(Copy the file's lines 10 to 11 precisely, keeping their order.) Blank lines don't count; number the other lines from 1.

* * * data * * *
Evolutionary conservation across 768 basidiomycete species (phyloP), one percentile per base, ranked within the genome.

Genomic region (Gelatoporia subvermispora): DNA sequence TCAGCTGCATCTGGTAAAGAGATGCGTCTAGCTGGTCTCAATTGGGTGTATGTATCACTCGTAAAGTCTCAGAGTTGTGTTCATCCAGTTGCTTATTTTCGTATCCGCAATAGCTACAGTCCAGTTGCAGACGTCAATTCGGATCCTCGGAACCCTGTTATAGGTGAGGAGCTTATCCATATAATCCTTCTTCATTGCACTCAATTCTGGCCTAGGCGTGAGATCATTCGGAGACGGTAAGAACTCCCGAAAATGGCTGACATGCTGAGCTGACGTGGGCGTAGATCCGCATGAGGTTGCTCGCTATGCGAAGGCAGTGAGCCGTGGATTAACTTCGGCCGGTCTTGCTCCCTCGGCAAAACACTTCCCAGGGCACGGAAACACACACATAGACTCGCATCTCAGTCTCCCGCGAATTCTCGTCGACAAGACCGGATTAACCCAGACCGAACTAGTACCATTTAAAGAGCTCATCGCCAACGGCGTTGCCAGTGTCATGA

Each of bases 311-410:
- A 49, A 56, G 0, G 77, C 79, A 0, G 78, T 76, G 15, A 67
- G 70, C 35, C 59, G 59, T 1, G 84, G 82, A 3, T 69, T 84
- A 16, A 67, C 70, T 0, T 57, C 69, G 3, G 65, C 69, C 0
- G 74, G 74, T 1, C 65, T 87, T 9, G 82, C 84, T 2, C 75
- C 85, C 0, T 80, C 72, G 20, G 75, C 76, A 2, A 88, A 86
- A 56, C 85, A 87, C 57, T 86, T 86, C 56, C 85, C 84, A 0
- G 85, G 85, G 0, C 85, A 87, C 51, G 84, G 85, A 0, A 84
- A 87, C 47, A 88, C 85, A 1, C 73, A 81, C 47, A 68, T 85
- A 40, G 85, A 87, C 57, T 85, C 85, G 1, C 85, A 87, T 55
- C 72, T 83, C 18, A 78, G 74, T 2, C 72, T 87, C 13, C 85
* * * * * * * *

- G 85, G 85, G 0, C 85, A 87, C 51, G 84, G 85, A 0, A 84
- A 87, C 47, A 88, C 85, A 1, C 73, A 81, C 47, A 68, T 85